June-Sep are a concern for sure, but that's generally when people are cooling already, and dehumidifying their basements already.

    As far as efficiency goes a transfer fan to mix cool and dry air and warm and moist air to produce the desired conditions seems more efficient and less complex than either a dedicated piece of equipment, or something combined with existing cooling/heating coils.

    It would make sense to have a different airflow option through a condenser to change the sensible heat ratio to something more towards latent cooling instead of sensible cooling.

    Where I live (Central Oregon) we deal with low humidity basically all the time. Have been using all types of humidification systems to maintain conditions where I work.

    1. Expert Member
      NICK KEENAN | | #10

      In much of the Northeast stand alone dehumidifiers are common. Winters are cold, summers are not that hot but humid. Air conditioning -- based on a thermostat -- is not sufficient to give humidity control.

      Once you get down to basement floor level the soil temperature is going to be close to constant year-round, at the year-round average outdoor temperature. In New England that is typically in the low 50's. There's not much call for air conditioning because there is essentially negative cooling load. If the dew point of the air is above the surface temperature, condensation forms. Where this is really a problem is sweating pipes, since the water enters at the soil temperature. So you need to keep the dew point in the high 40's, without further cooling the basement.

  6. joshdurston | | #8

    The daiken quaternity units have an dehum mode where the indoor coil is modified by a solenoid valve during dehum. I’ve only read about it though.

    1. Expert Member
      NICK KEENAN | | #12

      My understanding is that this is just cooling with a slower air flow.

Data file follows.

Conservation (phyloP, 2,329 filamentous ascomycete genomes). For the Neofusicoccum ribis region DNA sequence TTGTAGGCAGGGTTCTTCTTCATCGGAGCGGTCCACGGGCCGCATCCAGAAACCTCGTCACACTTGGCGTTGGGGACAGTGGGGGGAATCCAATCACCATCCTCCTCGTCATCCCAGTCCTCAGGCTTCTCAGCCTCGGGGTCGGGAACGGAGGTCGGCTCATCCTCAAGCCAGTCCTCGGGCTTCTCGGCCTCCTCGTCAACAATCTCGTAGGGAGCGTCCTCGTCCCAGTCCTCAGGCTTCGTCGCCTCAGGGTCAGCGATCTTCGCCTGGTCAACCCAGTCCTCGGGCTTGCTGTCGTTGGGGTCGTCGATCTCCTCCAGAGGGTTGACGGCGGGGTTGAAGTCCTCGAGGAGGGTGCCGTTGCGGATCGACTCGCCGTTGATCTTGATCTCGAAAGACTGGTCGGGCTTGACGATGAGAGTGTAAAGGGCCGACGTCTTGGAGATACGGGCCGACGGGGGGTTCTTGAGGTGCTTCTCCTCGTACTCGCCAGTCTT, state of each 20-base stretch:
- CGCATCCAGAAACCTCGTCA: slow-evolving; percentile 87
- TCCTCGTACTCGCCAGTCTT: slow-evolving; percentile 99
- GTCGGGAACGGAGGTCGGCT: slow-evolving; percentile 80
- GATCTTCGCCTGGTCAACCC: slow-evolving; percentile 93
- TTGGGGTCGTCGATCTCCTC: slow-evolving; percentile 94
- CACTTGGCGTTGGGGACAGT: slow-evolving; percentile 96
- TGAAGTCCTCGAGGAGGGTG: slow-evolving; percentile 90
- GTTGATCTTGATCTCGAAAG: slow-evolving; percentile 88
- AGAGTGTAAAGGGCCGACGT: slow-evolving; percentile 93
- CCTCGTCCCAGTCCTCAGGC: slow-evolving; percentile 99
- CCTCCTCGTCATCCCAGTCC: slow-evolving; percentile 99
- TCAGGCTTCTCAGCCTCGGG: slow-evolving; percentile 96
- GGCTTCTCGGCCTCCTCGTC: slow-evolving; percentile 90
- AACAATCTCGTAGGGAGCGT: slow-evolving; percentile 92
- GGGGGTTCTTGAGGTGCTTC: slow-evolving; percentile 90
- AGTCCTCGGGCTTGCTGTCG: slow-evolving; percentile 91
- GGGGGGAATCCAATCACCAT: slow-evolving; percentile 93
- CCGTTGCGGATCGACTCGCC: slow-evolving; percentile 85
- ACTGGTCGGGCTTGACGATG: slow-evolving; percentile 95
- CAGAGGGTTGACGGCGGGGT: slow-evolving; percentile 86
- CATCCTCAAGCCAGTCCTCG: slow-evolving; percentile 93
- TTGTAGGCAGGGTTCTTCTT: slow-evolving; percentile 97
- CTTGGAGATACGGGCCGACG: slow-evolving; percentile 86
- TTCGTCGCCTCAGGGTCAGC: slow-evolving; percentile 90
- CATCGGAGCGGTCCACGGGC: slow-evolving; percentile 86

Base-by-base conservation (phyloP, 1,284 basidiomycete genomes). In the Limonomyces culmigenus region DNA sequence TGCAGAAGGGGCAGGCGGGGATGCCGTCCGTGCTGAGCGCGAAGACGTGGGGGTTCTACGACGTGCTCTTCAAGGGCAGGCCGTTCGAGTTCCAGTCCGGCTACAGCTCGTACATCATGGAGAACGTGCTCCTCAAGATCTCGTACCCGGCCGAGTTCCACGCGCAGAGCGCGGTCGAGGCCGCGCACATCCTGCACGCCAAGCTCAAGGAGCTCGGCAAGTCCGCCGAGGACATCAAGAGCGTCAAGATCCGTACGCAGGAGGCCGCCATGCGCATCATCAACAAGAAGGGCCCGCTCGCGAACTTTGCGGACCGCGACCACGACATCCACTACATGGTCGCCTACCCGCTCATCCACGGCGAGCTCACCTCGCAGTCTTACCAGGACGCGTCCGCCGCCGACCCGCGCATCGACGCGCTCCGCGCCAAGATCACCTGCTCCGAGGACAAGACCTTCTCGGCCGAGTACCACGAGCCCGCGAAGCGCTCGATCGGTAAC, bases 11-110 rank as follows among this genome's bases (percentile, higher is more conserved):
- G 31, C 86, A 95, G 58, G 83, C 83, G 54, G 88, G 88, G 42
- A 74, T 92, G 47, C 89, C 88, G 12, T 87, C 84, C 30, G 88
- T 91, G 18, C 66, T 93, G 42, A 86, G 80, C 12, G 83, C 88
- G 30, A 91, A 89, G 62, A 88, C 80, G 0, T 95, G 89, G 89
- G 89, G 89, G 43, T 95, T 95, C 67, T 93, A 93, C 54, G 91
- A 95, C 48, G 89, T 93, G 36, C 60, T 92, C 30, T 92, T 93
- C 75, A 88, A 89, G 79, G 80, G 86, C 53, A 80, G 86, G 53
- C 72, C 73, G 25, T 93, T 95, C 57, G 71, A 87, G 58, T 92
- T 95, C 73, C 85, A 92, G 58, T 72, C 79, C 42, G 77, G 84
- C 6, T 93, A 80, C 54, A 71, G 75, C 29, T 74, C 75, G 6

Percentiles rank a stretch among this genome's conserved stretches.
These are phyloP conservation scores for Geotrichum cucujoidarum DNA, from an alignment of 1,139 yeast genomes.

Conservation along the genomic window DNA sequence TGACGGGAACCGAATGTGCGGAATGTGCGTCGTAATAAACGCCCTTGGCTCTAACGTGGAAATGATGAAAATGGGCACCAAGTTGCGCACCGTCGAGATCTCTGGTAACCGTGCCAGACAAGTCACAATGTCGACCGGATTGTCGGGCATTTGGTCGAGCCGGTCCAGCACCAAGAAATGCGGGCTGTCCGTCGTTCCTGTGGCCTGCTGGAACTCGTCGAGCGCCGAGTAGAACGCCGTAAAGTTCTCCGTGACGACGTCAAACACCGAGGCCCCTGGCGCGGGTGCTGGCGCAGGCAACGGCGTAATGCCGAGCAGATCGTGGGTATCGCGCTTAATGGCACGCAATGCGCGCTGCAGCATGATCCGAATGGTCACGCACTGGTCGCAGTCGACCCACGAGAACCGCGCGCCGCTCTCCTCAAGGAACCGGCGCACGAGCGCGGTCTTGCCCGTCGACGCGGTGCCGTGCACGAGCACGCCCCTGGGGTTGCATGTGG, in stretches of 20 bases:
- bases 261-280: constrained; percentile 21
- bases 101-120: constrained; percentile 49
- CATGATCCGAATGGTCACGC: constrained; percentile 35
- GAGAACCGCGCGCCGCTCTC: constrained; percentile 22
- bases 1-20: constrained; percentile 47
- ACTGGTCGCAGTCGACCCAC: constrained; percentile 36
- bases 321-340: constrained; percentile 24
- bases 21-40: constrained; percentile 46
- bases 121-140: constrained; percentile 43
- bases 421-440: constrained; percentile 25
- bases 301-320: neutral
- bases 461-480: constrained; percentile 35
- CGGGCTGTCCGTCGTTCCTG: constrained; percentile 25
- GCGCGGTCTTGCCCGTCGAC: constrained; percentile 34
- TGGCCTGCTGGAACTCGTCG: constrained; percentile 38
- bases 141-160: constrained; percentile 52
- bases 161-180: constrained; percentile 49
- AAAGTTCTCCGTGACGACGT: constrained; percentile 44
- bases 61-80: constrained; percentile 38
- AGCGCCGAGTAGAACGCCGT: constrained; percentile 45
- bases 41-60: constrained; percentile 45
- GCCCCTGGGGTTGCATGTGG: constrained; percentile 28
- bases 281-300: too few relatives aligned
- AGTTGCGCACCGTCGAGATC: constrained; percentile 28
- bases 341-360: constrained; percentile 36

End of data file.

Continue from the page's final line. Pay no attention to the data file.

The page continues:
1. Expert Member
        Dana Dorsett | | #15

        Your understanding is how most mini-splits work in "DRY" mode.

        But that is NOT correct for the Quaternity series, which uses a proprietary split coil in the wall head to adjust the sensible heat ratio. A Quaternity can indeed dehumidify to a humidity setpoint without sensible cooling. The sensible cooling and RH setpoints are independently settable.

        1. Expert Member
          NICK KEENAN | | #17

          Thanks Dana, that's along the lines of what I'm looking for. It basically runs like a dehumidifier, with one coil acting as the condenser and the other as the evaporator. I assume it also needs a proprietary compressor outside with a way of bypassing the condenser.

  7. Expert Member
    Michael Maines | | #11

    While I agree that most stand-alone dehumidifiers are not heavy-duty appliances, have you looked at these units: They are built to last, and pretty efficient.

  8. Expert Member
    Peter Engle | | #16

    The Thermastor units can also be provided in a ducted configuration that allows integration with the primary air handler. This works well in finished basements with dedicated HVAC systems. I have specified them for a number of projects. The ducted units can be installed in crawlspaces with a simple uninsulated plastic duct system supplying dry air to one end of the space, with the unit drawing the return air directly at the other end. They do seem rugged, at least for the 5-10 year timeframe, with some maintenance. Crawlspaces are tough locations.